Bear with me, I have a headache. So, as I understand it, Obama’s plan to tax the really wealthy consists largely (or entirely) of letting the Bush tax cuts expire instead of extending them. * This is derided as a socialism; but aside from the ridiculousness of the difference between Real American Taxes and Evil Islamic Arugula Socialism being 3% and roughly half a billion bucks…. does this mean we were already socialist during the Bush administration before the tax cuts and didn’t know it?
I thought the socialist barricades would come with a little flag to wave.
*This is the killing vs. letting die distinction, but for taxes!
On this day in 1980, Ronald Reagan, during his debate with President Jimmy Carter, suggested to the American people that they should ask themselves a series of questions before voting: “Are you better off than you were four years ago? Is it easier for you to go and buy things in the stores than it was four years ago? Is there more or less unemployment than there was four years ago? Is America as respected throughout the world as it was?” And on and on.
It was a devastating line of attack against an incumbent President. And Reagan, of course, went on to unseat Carter the following Tuesday.
Yesterday, in Canton, Ohio, Barack Obama rolled out his closing argument, highlights of which can be seen below. If you stick around until the 1:45 mark, you’ll hear Obama re-frame Reagan’s central question….
First: I have to write some comments for a session at the Central APA. The paper I’m commenting on is by a much smarter guy, but I’m pretty sure he’s wrong. So this puts me in a weird position: I confidently predict I’ll make my objections and then he’ll respond in a smart and convincing way. So at some future moment I’ll believe that he’s right. But I don’t know the content of his reply, so I’m stuck with my current belief that he’s wrong. I’m reminded of al-Ghazali’s discussion of taqlid (more or less beliefs held out of uncritical emulation rather than reasonable enquiry) in Deliverance from Error: it seems that continued belief is incompatible with the recognition that your belief is of this sort. And yet reading this guy’s paper, I can’t but think that he’s not correct. Ah, the epistemology of everyday life. (Fine, I know about the al-Ghazali discussion only because Gideon…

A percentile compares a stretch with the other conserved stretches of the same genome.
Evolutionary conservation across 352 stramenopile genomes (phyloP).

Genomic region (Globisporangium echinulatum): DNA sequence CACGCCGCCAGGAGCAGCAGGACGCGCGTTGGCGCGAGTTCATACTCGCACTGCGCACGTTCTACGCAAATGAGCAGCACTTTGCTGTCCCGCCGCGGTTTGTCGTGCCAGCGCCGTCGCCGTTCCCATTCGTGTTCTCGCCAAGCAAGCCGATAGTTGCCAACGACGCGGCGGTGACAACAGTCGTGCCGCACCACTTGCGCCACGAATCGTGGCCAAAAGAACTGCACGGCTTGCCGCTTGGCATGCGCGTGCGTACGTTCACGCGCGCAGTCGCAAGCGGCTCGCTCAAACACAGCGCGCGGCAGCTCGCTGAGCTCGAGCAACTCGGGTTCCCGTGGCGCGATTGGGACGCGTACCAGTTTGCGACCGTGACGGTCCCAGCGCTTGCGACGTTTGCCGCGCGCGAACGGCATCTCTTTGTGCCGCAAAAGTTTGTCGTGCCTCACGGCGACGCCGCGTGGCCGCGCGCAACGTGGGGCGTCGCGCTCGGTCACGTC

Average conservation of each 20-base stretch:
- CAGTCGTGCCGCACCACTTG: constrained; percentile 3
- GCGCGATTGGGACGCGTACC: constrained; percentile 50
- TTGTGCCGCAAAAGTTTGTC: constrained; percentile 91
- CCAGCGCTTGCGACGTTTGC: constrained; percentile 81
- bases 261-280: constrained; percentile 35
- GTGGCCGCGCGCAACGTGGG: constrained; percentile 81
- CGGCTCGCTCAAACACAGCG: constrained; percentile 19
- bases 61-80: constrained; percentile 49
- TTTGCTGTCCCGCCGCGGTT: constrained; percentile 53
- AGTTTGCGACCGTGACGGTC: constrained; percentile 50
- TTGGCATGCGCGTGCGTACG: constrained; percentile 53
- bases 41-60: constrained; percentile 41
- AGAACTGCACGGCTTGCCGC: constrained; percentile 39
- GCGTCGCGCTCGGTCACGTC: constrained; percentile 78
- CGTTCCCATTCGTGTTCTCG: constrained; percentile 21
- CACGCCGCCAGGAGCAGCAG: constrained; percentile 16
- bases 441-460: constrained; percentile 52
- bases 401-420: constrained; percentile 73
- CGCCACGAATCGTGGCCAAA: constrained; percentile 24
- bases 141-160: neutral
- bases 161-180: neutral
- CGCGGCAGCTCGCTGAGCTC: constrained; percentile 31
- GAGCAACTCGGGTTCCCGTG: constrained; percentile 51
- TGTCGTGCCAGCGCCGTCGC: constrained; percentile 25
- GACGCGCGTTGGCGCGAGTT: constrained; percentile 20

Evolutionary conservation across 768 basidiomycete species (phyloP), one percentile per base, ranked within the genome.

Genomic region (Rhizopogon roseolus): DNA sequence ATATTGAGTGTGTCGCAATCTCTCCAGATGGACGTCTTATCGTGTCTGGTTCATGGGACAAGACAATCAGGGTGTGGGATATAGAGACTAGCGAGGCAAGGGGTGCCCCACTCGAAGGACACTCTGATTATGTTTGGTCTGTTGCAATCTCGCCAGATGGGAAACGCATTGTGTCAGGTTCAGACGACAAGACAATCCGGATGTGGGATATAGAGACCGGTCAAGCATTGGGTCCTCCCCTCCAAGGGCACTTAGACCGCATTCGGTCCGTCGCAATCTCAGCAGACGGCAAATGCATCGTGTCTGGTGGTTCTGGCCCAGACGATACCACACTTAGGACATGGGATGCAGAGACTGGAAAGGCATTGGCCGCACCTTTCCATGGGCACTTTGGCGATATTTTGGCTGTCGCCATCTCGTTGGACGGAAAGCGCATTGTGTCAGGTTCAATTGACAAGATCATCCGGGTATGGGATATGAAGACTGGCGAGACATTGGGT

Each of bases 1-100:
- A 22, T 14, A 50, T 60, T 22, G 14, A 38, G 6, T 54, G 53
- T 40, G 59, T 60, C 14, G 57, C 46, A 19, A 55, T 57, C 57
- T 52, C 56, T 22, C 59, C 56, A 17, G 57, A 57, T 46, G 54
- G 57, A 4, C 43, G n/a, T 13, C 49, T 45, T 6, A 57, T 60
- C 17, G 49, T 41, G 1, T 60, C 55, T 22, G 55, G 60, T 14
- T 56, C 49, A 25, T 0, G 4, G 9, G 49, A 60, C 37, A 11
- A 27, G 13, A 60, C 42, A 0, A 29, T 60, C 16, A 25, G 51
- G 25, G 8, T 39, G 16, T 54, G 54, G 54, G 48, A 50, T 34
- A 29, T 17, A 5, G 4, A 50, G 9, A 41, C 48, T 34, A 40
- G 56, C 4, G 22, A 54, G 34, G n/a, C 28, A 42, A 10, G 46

RALEIGH— Tomorrow, members of the cast of the Peabody Award-winning drama series, The Wire will attend a Backyard Brunch for Barack in Raleigh. Seven of the show’s cast members will visit the Tarheel State in support of the change Barack Obama will bring across the country and in North Carolina.
Chad Coleman who plays Dennis “Cutty” Wise, Deidre Lovejoy who plays Rhonda Pearlman, Jamie Hector who plays Marlo Stanfield, Clarke Peters who plays Detective Lester Freamon, Sonja Sohn who plays Detective Shakima “Kima” Greggs, Seth Gilliam who plays Sergeant Ellis Carver, and Gbenga Akinnagbe who plays Chris Partlow will all appear at the backyard brunch on Sunday.
On Monday, Chad Coleman, Deidre Lovejoy, and Jamie Hector will visit UNC Chapel Hill and Duke University to…
I remember well how, on this day in 2007, I logged in to WordPress and started a new blog. Then, fatefully, I let Ari have the keys. In fairness, though, it was mostly Ari’s idea. The rest of this post is pure self-indulgence and a stab at one or two FAQs so I’ll put it under the fold. (more…)
[Chuck Walker has decided to squander some of his precious time today by posting on the 1746 Lima earthquake. Chuck's extraordinary new book, on the same subject, can be found here. Thanks, Chuck, for agreeing to join us.]
On this day in 1746 a massive earthquake walloped Lima, Peru, the center of Spain’s holdings in South America. Tumbling adobe walls, ornate facades, and roofs smothered hundreds of people and the death toll reached the thousands by the next day. About ten percent of this city of 50,000 died in the catastrophe. The earthquake captured the imagination of the world, inspired Lima’s leaders to try to rethink the city, and unified the city’s population–in opposition to these rebuilding plans. With constant aftershocks and horrific discoveries of the dead and wounded, despair as well as thirst and hunger set in quickly. Life was miserable for a long time. Lime…